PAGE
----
Bash: How to Remove First Word from Each Line in File


Often you may want to use Bash to remove the first word from each line in a particular file.

You can use the cut command with the following syntax to do so:

cut -d ' ' -f2- player_info.txt

This particular example will remove the first word from each line in the file named player_info.txt.

Here is what the various commands do:

  • cut: Specifies that we would like to “cut” certain portions of each line
  • -d: Specifies that the delimiter to be used is a space
  • -f2-: Specifies that we would like to extract field 2 (-f2) and all fields after () that field

By extracting all fields starting from the second field in the line, we are able to effectively “remove” the first word from each line.

The following example shows how to use this syntax in practice.

Example: Use Bash to Remove First Word from Each Line in File

Suppose that we have a file named player_info.txt that contains the positions of basketball players on various teams.

We can use the cat command to view the contents of this file:

Now suppose that we would like to remove the first word from each line in the file.

We can use the following syntax to do so:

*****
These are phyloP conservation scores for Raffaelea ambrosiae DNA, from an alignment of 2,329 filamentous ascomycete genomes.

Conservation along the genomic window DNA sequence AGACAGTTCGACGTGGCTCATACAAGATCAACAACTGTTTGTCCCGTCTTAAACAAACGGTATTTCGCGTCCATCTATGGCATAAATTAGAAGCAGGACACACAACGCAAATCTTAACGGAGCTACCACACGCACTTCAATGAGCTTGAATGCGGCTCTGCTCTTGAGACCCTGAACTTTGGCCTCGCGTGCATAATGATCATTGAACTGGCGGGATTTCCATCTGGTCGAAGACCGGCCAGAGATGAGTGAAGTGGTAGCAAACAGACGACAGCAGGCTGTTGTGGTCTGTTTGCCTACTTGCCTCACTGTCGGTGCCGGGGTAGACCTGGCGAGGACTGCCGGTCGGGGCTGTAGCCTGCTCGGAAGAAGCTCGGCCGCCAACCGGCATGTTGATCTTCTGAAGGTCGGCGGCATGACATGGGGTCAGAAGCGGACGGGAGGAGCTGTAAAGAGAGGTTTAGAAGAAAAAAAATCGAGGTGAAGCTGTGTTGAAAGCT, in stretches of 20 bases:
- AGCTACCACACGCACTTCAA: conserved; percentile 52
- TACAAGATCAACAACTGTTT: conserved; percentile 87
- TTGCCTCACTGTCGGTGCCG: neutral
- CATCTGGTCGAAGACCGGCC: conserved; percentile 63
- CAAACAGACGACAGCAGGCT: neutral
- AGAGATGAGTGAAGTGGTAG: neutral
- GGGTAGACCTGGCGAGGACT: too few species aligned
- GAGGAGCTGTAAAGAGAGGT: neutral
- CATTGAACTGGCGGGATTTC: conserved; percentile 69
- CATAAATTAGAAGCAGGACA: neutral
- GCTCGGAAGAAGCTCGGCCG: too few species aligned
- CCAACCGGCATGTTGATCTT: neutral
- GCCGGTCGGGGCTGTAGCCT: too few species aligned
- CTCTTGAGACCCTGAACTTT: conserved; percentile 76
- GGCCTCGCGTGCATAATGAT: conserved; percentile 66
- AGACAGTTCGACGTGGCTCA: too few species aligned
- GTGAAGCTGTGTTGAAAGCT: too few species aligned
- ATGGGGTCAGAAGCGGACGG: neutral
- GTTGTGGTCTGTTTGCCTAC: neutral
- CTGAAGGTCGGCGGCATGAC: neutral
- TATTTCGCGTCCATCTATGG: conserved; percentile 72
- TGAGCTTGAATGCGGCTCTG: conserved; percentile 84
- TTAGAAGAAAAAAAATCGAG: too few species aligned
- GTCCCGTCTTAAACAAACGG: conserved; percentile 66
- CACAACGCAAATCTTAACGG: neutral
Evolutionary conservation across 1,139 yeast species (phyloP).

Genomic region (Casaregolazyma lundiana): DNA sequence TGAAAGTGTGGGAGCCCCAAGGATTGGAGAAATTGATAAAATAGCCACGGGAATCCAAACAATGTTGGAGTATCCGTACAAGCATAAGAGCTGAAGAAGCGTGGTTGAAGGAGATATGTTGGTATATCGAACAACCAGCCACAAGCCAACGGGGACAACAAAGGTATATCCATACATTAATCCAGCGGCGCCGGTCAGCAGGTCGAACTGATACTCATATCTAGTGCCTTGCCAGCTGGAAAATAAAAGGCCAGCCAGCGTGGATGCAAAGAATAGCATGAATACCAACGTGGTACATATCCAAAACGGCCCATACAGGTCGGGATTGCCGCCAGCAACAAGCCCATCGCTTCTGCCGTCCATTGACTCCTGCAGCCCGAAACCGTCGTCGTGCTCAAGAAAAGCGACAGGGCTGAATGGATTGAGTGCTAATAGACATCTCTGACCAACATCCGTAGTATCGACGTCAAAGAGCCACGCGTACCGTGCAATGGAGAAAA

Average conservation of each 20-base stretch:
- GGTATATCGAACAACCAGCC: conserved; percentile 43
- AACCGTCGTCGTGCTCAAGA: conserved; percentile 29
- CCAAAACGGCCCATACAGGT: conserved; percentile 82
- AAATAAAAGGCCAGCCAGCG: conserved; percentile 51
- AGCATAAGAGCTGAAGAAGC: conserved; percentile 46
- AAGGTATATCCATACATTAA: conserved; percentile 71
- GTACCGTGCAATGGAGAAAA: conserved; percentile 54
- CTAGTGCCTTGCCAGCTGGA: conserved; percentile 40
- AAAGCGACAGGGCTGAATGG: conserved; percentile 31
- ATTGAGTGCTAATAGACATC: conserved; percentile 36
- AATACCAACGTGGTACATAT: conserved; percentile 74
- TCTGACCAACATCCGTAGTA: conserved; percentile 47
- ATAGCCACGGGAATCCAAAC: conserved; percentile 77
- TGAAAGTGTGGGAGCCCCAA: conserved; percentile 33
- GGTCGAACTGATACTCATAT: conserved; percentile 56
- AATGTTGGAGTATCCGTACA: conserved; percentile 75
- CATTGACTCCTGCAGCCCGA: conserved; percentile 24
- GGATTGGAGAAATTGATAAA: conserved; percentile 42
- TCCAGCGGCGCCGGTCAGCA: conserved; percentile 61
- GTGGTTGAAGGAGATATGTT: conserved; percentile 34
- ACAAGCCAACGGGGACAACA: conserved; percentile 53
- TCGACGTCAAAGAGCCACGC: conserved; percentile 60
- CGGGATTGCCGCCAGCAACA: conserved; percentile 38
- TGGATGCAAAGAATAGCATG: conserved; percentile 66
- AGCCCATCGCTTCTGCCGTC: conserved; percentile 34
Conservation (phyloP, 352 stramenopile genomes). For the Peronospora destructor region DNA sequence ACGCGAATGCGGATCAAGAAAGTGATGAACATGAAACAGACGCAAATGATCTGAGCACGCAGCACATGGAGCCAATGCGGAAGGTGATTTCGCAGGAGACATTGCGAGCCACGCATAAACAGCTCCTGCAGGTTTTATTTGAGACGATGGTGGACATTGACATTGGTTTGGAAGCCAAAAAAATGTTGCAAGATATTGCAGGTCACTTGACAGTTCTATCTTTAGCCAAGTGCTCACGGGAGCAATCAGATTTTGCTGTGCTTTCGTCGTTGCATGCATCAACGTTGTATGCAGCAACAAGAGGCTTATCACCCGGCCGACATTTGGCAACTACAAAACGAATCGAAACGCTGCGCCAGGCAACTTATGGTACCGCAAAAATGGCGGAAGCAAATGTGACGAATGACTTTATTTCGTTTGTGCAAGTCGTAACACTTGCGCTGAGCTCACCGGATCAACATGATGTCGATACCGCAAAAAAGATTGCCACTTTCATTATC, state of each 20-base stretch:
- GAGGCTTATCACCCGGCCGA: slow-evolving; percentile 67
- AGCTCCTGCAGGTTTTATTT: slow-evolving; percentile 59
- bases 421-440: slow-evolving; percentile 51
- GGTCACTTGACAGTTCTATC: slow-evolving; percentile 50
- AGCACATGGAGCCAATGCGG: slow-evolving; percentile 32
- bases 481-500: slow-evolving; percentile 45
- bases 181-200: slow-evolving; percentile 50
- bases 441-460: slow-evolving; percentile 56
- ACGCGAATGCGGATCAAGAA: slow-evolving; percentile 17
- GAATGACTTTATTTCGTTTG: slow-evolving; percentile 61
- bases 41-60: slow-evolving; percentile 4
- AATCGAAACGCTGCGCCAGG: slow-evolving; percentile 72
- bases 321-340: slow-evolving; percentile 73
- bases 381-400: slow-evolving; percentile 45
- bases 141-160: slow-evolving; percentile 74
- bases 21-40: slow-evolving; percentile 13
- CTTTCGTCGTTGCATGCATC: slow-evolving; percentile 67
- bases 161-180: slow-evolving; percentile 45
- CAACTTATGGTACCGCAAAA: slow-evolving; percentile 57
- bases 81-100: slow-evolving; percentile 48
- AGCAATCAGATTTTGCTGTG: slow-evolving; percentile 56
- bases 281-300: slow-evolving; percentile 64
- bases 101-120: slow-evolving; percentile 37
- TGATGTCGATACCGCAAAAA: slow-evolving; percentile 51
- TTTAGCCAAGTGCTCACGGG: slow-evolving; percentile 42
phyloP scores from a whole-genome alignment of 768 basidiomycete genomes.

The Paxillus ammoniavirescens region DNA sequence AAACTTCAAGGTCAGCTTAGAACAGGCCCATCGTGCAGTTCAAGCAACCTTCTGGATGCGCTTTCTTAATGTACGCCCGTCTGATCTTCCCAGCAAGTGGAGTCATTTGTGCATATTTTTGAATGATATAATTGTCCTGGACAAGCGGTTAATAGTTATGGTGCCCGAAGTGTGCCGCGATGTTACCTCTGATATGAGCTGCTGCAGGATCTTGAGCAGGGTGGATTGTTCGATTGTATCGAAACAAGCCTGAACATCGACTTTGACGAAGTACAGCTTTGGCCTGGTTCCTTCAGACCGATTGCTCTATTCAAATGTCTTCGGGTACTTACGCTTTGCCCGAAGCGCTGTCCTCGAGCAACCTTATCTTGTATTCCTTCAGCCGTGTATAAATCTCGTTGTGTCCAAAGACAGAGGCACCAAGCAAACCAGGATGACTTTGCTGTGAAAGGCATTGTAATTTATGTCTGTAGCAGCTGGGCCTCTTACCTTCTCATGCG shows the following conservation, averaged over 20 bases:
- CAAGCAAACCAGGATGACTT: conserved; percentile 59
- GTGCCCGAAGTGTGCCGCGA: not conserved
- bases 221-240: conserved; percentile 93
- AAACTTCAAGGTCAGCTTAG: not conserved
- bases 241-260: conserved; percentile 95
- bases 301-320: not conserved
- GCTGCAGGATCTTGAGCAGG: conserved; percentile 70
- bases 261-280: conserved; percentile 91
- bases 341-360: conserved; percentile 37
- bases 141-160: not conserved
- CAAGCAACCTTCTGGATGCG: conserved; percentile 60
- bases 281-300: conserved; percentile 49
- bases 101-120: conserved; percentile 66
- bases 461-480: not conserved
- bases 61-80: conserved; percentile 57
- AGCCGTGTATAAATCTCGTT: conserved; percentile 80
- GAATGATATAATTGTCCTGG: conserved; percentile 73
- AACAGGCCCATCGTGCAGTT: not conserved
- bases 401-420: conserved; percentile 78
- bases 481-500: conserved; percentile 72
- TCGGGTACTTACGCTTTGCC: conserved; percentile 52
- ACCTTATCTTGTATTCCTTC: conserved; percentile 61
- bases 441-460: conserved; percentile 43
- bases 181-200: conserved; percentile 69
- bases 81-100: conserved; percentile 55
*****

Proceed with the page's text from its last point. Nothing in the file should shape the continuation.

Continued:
cut -d ' ' -f2- player_info.txt

The following screenshot shows how to use this syntax in practice:

Bash remove first word from each line

Notice that the first word has been removed from each line.

Also note that you could use the > command to save these results to a new file:

cut -d ' ' -f2- player_info.txt > player_info_new.txt

This syntax would remove the first word from each line in the file named player_info.txt and save the results to a new file named player_info_new.txt.

Related Tutorials

The following tutorials explain how to perform other common tasks in Bash:

Bash: How to Extract Text Between Two Strings
Bash: How to Replace Multiple Characters in String
Bash: How to Replace All Occurrences of String in File

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